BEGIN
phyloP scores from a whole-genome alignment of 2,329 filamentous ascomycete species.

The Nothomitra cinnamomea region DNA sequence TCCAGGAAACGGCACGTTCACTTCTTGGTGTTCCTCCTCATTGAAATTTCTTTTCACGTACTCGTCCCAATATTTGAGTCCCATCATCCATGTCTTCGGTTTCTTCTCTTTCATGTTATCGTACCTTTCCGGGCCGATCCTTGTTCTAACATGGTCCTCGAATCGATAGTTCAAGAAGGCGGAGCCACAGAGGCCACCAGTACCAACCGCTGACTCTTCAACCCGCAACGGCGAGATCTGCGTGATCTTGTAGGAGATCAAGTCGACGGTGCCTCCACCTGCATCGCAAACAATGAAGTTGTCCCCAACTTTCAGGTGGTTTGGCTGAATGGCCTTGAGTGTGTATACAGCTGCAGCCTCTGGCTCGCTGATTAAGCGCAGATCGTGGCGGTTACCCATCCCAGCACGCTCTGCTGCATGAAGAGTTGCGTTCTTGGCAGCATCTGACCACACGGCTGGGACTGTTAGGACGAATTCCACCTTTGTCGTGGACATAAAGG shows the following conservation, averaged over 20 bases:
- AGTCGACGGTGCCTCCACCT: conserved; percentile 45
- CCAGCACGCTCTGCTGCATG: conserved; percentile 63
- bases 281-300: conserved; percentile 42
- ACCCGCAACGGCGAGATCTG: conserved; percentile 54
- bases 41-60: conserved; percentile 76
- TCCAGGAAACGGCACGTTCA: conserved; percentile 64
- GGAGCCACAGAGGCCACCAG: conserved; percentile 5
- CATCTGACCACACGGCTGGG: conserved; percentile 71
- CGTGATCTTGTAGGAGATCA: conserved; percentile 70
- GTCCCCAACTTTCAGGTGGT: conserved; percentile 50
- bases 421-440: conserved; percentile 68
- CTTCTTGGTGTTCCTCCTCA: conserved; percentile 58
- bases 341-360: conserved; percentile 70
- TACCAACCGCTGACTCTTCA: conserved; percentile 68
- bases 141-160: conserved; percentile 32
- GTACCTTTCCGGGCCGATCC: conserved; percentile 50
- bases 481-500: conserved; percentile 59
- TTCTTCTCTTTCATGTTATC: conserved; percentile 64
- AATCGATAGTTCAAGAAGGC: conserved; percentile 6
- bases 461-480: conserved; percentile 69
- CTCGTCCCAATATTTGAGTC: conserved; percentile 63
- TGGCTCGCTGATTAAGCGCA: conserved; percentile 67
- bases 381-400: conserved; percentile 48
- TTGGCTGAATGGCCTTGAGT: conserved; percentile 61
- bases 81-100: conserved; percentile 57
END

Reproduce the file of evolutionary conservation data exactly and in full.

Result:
phyloP scores from a whole-genome alignment of 2,329 filamentous ascomycete species.

The Nothomitra cinnamomea region DNA sequence TCCAGGAAACGGCACGTTCACTTCTTGGTGTTCCTCCTCATTGAAATTTCTTTTCACGTACTCGTCCCAATATTTGAGTCCCATCATCCATGTCTTCGGTTTCTTCTCTTTCATGTTATCGTACCTTTCCGGGCCGATCCTTGTTCTAACATGGTCCTCGAATCGATAGTTCAAGAAGGCGGAGCCACAGAGGCCACCAGTACCAACCGCTGACTCTTCAACCCGCAACGGCGAGATCTGCGTGATCTTGTAGGAGATCAAGTCGACGGTGCCTCCACCTGCATCGCAAACAATGAAGTTGTCCCCAACTTTCAGGTGGTTTGGCTGAATGGCCTTGAGTGTGTATACAGCTGCAGCCTCTGGCTCGCTGATTAAGCGCAGATCGTGGCGGTTACCCATCCCAGCACGCTCTGCTGCATGAAGAGTTGCGTTCTTGGCAGCATCTGACCACACGGCTGGGACTGTTAGGACGAATTCCACCTTTGTCGTGGACATAAAGG shows the following conservation, averaged over 20 bases:
- AGTCGACGGTGCCTCCACCT: conserved; percentile 45
- CCAGCACGCTCTGCTGCATG: conserved; percentile 63
- bases 281-300: conserved; percentile 42
- ACCCGCAACGGCGAGATCTG: conserved; percentile 54
- bases 41-60: conserved; percentile 76
- TCCAGGAAACGGCACGTTCA: conserved; percentile 64
- GGAGCCACAGAGGCCACCAG: conserved; percentile 5
- CATCTGACCACACGGCTGGG: conserved; percentile 71
- CGTGATCTTGTAGGAGATCA: conserved; percentile 70
- GTCCCCAACTTTCAGGTGGT: conserved; percentile 50
- bases 421-440: conserved; percentile 68
- CTTCTTGGTGTTCCTCCTCA: conserved; percentile 58
- bases 341-360: conserved; percentile 70
- TACCAACCGCTGACTCTTCA: conserved; percentile 68
- bases 141-160: conserved; percentile 32
- GTACCTTTCCGGGCCGATCC: conserved; percentile 50
- bases 481-500: conserved; percentile 59
- TTCTTCTCTTTCATGTTATC: conserved; percentile 64
- AATCGATAGTTCAAGAAGGC: conserved; percentile 6
- bases 461-480: conserved; percentile 69
- CTCGTCCCAATATTTGAGTC: conserved; percentile 63
- TGGCTCGCTGATTAAGCGCA: conserved; percentile 67
- bases 381-400: conserved; percentile 48
- TTGGCTGAATGGCCTTGAGT: conserved; percentile 61
- bases 81-100: conserved; percentile 57